Aug 20, 2015
This study reports public preferences for security, surveillance and privacy across 27 European Member States measured using a stated preference survey. It focuses on three real life contexts: train/metro travel, internet use and storage of health records — each exploring different dimensions of privacy.
Over 26,000 responses were collected using internet and face-to-face surveys in autumn of 2013. The questionnaire included questions on respondent's demographics, questions measuring trust in institutions, general distrust, and attitudes to risk taking. Depending on familiarity to travel by train/metro and internet, each respondent was presented with five stated preference questions from two out three of the above mentioned contexts. The stated preference experiments were designed to understand preferences relating to surveillance, amount of data collected, access to data, storage of data, and cost of security, surveillance and data handling. In the travel context experiment also collected preferences for presence and type of security personnel and physical security checks. Preferences in all three contexts were analysed using discrete choice modelling.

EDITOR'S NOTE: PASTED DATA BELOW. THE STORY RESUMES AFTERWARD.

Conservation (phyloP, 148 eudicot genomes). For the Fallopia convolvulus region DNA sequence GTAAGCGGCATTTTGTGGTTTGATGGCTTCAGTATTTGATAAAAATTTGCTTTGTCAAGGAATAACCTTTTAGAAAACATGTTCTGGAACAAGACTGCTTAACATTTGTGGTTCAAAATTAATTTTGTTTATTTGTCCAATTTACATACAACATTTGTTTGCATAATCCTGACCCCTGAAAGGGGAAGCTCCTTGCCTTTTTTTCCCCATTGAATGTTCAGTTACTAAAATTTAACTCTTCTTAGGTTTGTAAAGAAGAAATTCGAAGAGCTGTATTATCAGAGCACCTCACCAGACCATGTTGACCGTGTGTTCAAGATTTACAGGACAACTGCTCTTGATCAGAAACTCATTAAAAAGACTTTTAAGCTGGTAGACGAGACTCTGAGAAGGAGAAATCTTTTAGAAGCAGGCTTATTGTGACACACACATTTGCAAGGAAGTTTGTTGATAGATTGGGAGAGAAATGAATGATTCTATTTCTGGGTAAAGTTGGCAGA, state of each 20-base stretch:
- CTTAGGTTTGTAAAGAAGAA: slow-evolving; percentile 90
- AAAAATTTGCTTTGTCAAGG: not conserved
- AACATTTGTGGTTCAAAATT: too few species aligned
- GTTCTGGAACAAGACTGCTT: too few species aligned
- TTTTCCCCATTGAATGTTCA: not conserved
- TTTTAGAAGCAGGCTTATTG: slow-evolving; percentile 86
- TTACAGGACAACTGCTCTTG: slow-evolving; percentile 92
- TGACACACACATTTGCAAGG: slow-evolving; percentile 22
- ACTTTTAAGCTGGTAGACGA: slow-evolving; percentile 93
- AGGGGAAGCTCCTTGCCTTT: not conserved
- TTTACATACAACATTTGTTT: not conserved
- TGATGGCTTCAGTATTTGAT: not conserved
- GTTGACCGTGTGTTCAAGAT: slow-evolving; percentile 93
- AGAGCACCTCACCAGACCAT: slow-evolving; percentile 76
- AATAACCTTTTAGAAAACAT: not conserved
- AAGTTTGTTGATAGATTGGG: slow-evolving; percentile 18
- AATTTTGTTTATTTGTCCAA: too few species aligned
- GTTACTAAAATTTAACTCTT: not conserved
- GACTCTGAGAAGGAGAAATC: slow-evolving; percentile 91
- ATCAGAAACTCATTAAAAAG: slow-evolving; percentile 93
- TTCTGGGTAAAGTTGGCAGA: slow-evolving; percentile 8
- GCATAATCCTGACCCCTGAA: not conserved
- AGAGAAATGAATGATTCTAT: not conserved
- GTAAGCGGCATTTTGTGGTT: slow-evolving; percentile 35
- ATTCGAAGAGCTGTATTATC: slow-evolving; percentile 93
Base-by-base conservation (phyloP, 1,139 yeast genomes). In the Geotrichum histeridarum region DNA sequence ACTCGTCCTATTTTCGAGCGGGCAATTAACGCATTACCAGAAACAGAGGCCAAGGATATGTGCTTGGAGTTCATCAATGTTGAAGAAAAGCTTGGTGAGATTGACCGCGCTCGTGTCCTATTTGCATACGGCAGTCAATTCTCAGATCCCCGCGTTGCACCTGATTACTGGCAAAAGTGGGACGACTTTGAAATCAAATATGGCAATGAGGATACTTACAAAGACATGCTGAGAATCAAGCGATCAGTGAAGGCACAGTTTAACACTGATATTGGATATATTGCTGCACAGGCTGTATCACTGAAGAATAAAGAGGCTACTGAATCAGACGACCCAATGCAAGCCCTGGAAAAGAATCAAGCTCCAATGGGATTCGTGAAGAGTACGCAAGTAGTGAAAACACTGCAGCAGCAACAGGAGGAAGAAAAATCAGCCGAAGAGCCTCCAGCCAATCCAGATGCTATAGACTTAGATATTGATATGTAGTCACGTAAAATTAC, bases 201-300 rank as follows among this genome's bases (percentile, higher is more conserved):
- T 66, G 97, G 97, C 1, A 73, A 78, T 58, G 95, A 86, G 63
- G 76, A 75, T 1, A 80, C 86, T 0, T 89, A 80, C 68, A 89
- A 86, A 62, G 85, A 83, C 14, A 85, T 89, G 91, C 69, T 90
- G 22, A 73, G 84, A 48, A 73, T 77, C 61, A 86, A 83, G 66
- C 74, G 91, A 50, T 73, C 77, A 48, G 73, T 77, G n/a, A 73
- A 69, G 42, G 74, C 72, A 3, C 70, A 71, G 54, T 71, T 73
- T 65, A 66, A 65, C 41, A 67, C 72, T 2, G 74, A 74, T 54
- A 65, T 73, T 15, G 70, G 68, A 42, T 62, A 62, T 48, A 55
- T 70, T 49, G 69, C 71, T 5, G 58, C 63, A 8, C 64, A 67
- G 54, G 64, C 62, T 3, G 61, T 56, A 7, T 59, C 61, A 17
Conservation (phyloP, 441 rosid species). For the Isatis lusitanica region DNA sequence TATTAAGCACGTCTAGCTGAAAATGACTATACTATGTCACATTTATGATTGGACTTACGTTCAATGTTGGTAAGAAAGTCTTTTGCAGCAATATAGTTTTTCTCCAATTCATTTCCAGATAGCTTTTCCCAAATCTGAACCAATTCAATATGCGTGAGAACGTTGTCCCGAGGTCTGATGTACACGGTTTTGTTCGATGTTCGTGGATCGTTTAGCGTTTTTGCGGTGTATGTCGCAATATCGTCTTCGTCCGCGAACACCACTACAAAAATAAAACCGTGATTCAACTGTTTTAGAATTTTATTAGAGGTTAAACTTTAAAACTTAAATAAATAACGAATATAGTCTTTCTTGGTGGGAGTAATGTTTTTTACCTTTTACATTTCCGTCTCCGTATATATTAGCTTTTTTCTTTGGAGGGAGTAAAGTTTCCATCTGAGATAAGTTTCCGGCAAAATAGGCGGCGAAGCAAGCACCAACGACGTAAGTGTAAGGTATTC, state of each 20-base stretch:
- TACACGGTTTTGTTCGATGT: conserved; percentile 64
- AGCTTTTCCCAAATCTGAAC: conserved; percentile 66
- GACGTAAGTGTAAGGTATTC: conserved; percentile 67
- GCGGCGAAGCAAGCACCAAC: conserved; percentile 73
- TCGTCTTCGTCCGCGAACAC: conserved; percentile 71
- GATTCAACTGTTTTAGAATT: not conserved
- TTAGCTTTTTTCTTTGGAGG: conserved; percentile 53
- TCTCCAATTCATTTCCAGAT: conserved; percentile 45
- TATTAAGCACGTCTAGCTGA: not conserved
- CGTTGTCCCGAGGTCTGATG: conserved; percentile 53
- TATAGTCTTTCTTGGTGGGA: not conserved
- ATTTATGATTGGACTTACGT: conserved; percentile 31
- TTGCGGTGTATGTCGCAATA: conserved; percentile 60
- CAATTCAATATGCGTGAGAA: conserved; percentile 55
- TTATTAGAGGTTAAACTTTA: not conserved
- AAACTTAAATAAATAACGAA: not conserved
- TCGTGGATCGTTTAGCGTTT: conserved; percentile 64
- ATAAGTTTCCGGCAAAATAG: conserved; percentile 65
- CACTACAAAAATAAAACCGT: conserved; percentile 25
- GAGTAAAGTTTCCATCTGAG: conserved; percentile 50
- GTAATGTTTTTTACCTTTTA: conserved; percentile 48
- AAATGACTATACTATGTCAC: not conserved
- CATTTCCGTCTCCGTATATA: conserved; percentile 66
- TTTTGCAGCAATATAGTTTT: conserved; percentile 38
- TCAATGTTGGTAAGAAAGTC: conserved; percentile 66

Clear differences in preferences for privacy, security and surveillance are found, depending on the context. The study finds that preferences for security and privacy are surprisingly consistent across the EU. Attitudes and demographic characteristics also influence preferences. This study which is one of the largest applications of discrete choice modelling in this domain, provides an important missing element on public perceptions to the debate on security and privacy.
Preferences relating to security, surveillance and privacy
The role of attitudes in determining the preferences relating to security, surveillance and privacy
Conclusions and policy recommendations
Modelling the effects of country and socio-economic factors on preferences relating to security, surveillance and privacy
Modelling the effects of country-specific, socio-economic and attitudinal factors on preferences relating to security, surveillance and privacy
Structural equation model results